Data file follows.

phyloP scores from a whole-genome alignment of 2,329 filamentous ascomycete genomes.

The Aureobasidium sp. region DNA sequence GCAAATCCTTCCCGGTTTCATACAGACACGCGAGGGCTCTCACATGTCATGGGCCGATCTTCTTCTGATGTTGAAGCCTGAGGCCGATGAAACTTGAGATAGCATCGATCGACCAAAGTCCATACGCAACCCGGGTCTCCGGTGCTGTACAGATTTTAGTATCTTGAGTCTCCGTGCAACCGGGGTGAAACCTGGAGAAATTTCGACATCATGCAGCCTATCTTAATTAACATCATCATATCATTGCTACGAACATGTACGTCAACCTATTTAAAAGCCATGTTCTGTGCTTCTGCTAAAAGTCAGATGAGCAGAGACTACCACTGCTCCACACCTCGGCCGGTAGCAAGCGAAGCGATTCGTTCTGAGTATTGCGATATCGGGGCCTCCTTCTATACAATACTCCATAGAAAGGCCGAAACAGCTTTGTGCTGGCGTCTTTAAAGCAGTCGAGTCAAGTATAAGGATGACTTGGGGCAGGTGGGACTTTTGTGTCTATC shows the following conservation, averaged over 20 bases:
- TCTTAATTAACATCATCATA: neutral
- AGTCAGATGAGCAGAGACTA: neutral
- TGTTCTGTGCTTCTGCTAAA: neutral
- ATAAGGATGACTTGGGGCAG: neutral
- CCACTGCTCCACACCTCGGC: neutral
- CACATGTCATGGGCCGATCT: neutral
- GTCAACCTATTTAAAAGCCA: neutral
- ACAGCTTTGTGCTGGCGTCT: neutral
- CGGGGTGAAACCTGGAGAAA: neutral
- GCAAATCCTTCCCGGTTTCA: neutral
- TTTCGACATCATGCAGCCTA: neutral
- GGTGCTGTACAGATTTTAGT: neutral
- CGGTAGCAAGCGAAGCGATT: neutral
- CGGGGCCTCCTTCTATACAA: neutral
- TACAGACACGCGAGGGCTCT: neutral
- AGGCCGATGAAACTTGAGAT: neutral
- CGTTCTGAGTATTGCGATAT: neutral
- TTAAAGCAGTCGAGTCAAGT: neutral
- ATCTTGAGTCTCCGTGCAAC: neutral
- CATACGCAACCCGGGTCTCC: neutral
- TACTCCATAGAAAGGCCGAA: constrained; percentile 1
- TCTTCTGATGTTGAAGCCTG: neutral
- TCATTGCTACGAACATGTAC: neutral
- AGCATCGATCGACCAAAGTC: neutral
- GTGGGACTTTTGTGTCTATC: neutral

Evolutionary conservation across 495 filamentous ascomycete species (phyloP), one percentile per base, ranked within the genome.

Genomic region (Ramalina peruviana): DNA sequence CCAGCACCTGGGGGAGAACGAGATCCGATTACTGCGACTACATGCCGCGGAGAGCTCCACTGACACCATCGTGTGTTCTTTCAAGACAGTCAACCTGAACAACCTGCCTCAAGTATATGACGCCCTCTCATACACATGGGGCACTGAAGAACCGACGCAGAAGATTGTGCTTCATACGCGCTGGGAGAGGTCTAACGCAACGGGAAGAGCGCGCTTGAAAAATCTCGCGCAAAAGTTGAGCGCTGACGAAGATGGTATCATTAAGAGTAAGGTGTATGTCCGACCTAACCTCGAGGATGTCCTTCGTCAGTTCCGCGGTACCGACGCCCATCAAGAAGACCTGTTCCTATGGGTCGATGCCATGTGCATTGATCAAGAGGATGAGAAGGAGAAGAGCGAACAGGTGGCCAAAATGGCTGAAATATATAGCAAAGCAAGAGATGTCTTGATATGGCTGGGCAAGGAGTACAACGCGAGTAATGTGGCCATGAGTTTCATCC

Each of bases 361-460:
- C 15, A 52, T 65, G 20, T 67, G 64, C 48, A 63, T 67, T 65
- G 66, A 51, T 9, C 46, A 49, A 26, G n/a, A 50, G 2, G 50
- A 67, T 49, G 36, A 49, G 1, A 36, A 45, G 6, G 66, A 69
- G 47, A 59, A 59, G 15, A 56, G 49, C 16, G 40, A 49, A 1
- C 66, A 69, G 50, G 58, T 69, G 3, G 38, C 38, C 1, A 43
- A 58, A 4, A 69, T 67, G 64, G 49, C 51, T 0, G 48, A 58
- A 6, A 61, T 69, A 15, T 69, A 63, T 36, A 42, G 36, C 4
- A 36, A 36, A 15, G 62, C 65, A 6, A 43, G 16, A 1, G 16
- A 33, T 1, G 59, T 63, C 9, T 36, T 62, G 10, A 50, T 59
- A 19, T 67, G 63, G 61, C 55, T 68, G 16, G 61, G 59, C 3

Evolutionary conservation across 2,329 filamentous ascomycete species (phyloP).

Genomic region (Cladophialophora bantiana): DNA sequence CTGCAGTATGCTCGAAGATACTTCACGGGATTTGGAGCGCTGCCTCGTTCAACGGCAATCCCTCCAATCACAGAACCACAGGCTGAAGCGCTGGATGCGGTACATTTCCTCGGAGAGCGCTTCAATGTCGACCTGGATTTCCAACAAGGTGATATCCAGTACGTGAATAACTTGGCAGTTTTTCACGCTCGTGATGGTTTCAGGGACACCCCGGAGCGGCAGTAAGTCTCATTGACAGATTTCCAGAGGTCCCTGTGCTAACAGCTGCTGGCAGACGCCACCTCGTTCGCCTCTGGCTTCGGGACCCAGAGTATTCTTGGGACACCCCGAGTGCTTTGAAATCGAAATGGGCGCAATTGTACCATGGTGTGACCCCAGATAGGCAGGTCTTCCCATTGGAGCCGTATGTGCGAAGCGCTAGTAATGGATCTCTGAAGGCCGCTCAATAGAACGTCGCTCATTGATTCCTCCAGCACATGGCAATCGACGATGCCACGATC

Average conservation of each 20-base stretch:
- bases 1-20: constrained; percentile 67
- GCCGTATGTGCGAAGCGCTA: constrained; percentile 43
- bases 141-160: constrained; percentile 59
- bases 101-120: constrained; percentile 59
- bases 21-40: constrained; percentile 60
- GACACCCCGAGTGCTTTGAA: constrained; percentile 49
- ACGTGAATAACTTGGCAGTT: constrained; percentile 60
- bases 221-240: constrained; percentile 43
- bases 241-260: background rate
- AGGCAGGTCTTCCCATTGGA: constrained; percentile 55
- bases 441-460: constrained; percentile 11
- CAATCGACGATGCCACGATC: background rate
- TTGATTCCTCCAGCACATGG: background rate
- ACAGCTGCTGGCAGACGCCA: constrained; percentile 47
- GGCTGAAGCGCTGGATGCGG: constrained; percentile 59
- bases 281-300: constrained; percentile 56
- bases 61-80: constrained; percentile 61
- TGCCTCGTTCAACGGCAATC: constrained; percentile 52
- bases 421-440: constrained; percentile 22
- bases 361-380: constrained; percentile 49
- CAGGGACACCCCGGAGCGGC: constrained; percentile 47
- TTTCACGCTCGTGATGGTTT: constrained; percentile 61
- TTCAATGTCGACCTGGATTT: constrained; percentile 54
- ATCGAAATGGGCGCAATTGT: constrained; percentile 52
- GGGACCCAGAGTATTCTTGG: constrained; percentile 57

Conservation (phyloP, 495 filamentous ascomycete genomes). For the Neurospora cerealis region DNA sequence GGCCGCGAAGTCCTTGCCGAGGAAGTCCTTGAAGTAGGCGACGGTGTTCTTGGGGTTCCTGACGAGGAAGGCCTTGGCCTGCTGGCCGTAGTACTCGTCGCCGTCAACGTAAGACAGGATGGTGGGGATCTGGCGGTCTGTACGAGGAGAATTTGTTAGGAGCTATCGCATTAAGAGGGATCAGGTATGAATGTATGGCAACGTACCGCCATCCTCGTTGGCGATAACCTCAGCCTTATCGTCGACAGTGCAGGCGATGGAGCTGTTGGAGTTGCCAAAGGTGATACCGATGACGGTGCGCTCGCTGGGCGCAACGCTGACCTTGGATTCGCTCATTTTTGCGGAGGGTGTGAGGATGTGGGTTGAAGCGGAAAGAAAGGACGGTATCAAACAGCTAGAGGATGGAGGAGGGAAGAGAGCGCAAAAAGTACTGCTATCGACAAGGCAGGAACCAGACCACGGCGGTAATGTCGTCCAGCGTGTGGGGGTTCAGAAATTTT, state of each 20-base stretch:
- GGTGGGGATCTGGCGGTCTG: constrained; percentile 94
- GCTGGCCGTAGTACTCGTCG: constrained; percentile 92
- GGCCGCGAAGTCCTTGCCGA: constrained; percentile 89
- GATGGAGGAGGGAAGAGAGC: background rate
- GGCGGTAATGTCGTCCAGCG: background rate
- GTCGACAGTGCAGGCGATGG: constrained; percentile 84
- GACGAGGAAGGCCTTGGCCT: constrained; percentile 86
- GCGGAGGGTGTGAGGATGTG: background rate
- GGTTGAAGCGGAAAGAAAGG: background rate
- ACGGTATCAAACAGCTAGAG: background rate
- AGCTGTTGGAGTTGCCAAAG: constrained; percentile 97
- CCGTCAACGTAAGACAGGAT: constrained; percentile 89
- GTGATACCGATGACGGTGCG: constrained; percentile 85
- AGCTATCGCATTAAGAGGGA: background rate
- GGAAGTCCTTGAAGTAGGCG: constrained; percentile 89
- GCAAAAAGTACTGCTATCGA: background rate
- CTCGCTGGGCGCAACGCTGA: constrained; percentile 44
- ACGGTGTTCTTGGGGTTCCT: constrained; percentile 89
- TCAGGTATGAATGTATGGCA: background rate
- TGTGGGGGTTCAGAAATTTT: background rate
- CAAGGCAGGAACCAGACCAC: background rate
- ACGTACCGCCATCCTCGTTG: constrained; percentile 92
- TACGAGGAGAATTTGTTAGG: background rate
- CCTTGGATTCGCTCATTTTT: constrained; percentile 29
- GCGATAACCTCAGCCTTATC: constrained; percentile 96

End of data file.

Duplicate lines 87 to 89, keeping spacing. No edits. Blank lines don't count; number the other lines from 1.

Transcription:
- ACGGTGTTCTTGGGGTTCCT: constrained; percentile 89
- TCAGGTATGAATGTATGGCA: background rate
- TGTGGGGGTTCAGAAATTTT: background rate